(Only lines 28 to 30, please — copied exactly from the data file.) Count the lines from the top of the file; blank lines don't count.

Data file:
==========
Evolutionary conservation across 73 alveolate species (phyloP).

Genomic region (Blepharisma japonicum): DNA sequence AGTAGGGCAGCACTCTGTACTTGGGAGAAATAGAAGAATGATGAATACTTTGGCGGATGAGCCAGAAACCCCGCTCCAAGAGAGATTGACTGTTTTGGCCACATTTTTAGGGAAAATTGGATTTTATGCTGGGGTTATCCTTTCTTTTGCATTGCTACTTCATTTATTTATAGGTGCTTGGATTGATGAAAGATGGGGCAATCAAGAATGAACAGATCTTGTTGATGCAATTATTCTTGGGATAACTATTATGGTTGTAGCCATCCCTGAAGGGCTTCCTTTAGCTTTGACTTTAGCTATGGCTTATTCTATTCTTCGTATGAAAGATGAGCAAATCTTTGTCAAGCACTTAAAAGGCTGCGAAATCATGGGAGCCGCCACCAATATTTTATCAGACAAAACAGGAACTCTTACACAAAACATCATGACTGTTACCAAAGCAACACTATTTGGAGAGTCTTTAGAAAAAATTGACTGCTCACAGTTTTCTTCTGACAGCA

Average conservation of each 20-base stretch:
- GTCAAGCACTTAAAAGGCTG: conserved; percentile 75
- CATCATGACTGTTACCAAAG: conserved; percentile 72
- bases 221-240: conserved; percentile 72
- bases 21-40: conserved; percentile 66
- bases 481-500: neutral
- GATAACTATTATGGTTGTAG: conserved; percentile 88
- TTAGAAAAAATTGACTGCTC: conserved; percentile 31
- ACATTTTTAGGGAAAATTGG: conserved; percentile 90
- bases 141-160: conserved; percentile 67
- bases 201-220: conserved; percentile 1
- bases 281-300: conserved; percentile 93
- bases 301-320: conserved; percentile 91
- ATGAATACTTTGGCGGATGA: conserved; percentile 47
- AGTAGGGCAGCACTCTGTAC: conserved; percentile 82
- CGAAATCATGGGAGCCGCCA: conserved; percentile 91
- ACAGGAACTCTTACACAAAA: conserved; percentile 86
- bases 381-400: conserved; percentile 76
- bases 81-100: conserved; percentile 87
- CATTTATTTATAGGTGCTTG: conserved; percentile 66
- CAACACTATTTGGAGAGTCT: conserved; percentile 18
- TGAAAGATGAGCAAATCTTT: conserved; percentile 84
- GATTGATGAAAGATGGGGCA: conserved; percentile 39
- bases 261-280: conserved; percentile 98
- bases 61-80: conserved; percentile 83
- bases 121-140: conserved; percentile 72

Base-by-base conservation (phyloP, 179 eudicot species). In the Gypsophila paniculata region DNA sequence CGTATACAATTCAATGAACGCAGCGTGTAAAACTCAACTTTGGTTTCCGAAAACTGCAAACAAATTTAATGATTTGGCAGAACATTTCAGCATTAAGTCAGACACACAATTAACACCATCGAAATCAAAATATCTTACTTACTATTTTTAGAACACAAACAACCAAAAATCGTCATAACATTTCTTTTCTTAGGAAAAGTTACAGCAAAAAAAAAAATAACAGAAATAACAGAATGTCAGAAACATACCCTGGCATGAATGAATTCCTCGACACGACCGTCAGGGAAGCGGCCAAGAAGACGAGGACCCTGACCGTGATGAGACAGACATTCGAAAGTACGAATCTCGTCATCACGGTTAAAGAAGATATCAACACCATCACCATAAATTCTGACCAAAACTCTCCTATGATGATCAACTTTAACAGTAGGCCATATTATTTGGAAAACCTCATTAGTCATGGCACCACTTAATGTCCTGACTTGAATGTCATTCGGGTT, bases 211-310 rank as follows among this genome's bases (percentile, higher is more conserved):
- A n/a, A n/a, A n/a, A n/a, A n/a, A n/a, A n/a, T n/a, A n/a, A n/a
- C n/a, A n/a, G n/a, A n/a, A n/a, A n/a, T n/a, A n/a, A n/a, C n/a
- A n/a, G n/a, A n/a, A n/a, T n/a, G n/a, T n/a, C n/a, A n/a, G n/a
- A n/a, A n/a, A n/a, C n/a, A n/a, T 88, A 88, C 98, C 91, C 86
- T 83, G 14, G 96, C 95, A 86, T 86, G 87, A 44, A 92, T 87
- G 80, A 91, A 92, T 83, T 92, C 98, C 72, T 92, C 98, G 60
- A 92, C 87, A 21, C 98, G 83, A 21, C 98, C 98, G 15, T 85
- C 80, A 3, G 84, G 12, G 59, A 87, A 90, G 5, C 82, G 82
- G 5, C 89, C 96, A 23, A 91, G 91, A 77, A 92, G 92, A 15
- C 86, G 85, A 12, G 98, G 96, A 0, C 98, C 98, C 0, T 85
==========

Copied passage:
- bases 121-140: conserved; percentile 72

Base-by-base conservation (phyloP, 179 eudicot species). In the Gypsophila paniculata region DNA sequence CGTATACAATTCAATGAACGCAGCGTGTAAAACTCAACTTTGGTTTCCGAAAACTGCAAACAAATTTAATGATTTGGCAGAACATTTCAGCATTAAGTCAGACACACAATTAACACCATCGAAATCAAAATATCTTACTTACTATTTTTAGAACACAAACAACCAAAAATCGTCATAACATTTCTTTTCTTAGGAAAAGTTACAGCAAAAAAAAAAATAACAGAAATAACAGAATGTCAGAAACATACCCTGGCATGAATGAATTCCTCGACACGACCGTCAGGGAAGCGGCCAAGAAGACGAGGACCCTGACCGTGATGAGACAGACATTCGAAAGTACGAATCTCGTCATCACGGTTAAAGAAGATATCAACACCATCACCATAAATTCTGACCAAAACTCTCCTATGATGATCAACTTTAACAGTAGGCCATATTATTTGGAAAACCTCATTAGTCATGGCACCACTTAATGTCCTGACTTGAATGTCATTCGGGTT, bases 211-310 rank as follows among this genome's bases (percentile, higher is more conserved):
- A n/a, A n/a, A n/a, A n/a, A n/a, A n/a, A n/a, T n/a, A n/a, A n/a